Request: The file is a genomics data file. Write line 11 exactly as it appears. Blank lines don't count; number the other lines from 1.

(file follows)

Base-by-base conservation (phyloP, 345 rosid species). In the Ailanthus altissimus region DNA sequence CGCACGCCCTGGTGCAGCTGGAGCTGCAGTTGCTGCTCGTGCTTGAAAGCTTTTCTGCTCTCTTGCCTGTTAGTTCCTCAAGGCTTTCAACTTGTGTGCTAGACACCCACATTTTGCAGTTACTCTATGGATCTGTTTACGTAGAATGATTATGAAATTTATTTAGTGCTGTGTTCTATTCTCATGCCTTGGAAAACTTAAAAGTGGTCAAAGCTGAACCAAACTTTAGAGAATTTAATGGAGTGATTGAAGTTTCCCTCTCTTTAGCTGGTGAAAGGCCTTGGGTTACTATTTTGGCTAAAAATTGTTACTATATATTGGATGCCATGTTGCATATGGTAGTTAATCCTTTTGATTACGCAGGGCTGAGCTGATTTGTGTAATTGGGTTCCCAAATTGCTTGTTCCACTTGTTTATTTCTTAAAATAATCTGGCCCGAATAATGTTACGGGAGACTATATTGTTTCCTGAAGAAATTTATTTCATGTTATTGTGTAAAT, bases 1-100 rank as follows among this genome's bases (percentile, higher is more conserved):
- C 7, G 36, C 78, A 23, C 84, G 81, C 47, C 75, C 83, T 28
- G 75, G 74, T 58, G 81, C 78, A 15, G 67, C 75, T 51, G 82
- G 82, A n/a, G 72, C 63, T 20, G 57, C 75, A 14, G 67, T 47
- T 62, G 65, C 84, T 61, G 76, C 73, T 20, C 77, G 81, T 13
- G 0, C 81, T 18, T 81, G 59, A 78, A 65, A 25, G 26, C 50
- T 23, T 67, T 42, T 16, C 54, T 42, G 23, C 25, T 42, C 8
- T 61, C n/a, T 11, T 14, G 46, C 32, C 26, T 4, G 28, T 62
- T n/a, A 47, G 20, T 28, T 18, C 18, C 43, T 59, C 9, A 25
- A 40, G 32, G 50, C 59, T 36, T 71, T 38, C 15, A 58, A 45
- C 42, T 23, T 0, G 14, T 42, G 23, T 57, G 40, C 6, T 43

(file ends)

- C 42, T 23, T 0, G 14, T 42, G 23, T 57, G 40, C 6, T 43